A federal judge on March 18 threw out a lawsuit challenging the U.S. Fish and Wildlife Service’s decision to allow a wind farm developer to kill an endangered species of bat in Ohio. The ruling was a victory for EverPower Wind Holdings Inc., which fought earlier court challenges and local opposition in its attempt to build a wind farm that could include more than 100 turbines in Champaign County, Ohio.
An “incidental take” permit that the FWS issued to EverPower subsidiary Buckeye Wind LLC in 2013 would let it kill and disturb a limited number of Indiana bats at the Buckeye wind farm as long as the company followed a conservation plan designed to offset the losses. At the time, the service said the permit was “a positive step” toward “recovering” the species while “addressing this country’s future energy needs.”
A group called Union Neighbors United Inc. claimed that regulators broke a handful of federal laws in issuing the permit, in part because they did not opt for alternatives that reportedly would have resulted in fewer killings.
Judge Richard Leon of the U.S. District Court for the District of Columbia ruled that the permit was lawful because regulators concluded that the mitigation plan would “adequately protect” the bats. “Here, the FWS found that the minimization and mitigation measures ‘fully offset’ the impact of the taking of Indiana bats, and thus, it was not necessary to determine if the plan was the ‘maximum that can be practically implemented'” by the developer, Leon wrote.
The wind industry’s growth in recent years has brought it into conflict with conservationists in some states who say the locations that developers are selecting threaten wildlife.
Developers installed 4,850 MW of new wind power capacity in 2014, and there were more than 12,700 MW of wind projects under construction nationwide at the end of 2014, according to the American Wind Energy Association.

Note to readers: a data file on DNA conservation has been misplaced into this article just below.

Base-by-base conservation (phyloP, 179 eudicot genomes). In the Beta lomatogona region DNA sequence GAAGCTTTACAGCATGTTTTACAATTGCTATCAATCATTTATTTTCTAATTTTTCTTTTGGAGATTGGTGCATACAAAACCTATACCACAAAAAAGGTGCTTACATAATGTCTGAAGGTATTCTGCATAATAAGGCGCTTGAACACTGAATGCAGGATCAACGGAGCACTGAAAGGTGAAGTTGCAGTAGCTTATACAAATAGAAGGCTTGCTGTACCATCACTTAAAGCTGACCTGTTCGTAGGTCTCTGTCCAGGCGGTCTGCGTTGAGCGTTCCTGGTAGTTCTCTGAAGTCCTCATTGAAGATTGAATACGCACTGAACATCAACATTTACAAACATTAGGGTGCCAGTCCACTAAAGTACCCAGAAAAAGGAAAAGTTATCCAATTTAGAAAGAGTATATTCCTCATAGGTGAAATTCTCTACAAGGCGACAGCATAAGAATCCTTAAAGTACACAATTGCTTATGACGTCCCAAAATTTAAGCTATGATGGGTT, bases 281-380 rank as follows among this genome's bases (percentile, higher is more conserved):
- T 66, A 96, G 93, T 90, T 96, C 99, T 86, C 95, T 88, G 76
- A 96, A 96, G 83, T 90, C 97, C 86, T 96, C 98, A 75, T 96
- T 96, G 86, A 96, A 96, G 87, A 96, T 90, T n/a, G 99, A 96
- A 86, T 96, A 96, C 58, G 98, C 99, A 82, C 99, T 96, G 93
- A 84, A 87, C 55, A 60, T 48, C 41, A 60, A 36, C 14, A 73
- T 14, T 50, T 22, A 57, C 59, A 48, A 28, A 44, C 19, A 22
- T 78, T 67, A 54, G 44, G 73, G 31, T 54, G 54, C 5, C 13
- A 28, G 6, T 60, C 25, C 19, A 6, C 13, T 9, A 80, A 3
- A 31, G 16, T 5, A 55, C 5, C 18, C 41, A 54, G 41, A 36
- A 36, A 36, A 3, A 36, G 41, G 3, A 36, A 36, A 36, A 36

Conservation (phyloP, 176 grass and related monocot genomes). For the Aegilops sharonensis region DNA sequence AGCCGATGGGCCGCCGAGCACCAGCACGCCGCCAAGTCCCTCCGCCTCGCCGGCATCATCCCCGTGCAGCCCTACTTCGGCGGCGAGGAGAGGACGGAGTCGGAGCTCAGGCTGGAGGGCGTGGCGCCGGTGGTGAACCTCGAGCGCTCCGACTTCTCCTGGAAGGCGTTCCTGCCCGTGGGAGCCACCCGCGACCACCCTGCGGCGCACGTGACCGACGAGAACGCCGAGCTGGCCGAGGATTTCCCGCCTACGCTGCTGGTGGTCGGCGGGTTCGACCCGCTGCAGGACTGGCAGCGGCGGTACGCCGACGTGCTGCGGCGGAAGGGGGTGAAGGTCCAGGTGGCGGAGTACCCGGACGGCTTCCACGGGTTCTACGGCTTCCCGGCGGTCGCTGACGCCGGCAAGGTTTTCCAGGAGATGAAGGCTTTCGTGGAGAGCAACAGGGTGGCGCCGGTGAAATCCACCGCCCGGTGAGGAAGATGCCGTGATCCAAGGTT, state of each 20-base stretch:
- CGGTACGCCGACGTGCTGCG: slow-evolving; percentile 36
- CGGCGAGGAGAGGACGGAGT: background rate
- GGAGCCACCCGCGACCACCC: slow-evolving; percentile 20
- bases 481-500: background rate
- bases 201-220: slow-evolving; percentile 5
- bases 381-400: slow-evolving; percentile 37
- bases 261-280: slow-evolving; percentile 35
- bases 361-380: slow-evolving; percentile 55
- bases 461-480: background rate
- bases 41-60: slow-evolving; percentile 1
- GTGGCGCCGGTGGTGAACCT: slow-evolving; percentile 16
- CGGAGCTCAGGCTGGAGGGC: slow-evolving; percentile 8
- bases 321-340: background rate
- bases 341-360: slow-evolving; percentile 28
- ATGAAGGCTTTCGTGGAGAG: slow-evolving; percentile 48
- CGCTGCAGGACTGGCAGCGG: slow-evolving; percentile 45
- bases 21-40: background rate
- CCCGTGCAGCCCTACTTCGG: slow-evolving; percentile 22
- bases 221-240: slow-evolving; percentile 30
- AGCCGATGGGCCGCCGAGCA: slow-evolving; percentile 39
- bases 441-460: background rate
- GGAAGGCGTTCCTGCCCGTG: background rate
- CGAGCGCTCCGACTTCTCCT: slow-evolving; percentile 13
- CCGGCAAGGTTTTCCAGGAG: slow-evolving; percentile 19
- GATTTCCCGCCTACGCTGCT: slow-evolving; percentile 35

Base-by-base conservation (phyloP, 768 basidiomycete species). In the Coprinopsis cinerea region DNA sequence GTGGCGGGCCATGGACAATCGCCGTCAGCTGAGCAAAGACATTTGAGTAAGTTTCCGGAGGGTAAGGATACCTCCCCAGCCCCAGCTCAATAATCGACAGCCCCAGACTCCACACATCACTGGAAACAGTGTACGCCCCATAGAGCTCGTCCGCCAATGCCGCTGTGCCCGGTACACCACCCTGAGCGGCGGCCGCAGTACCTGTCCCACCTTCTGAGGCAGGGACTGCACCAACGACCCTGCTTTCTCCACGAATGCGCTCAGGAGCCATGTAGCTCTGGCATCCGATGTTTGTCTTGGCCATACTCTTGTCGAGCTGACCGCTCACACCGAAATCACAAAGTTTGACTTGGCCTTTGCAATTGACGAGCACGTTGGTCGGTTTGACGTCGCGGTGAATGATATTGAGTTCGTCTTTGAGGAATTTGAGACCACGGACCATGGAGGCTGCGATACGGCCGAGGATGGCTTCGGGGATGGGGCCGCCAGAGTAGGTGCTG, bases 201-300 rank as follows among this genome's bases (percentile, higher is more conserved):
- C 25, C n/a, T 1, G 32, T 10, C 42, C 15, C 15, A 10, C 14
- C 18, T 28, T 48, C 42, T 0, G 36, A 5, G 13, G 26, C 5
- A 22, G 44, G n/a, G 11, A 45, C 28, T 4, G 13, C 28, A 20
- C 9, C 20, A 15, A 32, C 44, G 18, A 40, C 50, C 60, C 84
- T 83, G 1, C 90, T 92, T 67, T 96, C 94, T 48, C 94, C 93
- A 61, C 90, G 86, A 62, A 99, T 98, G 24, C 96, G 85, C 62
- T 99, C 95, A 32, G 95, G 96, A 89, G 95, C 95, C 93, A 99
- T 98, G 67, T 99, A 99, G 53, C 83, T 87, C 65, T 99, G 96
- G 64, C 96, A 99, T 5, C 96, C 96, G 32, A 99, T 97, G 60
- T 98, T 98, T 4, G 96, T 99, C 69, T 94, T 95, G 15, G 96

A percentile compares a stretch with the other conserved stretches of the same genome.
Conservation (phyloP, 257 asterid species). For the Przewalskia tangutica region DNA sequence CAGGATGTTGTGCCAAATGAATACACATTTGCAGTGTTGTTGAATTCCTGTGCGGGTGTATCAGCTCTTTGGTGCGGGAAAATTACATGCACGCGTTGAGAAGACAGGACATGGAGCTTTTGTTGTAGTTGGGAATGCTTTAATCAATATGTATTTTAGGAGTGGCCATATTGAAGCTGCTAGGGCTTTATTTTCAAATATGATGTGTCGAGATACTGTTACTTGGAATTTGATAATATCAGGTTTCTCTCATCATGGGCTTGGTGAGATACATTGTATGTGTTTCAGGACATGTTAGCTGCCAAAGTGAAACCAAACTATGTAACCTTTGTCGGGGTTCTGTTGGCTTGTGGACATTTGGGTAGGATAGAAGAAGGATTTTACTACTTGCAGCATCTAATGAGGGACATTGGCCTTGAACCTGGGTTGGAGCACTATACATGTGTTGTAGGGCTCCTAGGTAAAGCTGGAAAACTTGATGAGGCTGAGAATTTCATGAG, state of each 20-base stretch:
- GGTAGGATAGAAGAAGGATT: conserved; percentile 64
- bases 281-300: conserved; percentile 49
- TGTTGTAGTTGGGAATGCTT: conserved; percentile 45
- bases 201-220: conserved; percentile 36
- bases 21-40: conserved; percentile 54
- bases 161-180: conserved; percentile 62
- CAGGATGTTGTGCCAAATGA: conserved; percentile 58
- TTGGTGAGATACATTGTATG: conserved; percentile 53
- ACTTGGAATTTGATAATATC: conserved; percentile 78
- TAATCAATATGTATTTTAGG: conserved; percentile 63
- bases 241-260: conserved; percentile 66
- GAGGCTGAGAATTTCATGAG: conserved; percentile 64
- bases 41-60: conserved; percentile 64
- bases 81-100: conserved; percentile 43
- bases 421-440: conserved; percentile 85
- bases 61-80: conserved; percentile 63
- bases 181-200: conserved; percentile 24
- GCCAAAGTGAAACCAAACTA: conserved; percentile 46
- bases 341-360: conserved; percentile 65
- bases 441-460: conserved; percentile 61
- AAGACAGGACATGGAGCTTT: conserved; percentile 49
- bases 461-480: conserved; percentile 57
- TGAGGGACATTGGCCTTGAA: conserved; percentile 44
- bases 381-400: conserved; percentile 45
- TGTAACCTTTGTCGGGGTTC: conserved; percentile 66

The American Bird Conservancy in June 2014 sued the federal government over a rule allowing energy project developers to apply for permits to kill, capture or disturb eagles for up to 30 years. The ABC sued the government on behalf of residents of California and the Pacific Northwest for allegedly failing to conduct a proper environmental review before issuing the rule.
Republicans have attacked the rule, saying the Obama administration appears to have developed too close of a relationship with the wind industry.
The U.S. Department of the Interior said it changed the rule after wind developers complained that five-year permits were too brief to secure financing. FWS Director Daniel Ashe told the House Natural Resources Committee that the rule change was “technical” in nature and did not require analysis under the National Environmental Policy Act.
EverPower, which is backed by Terra Firma Capital Partners Ltd., will be allowed to kill up to 130 bats at the Buckeye wind farm over 25 years.
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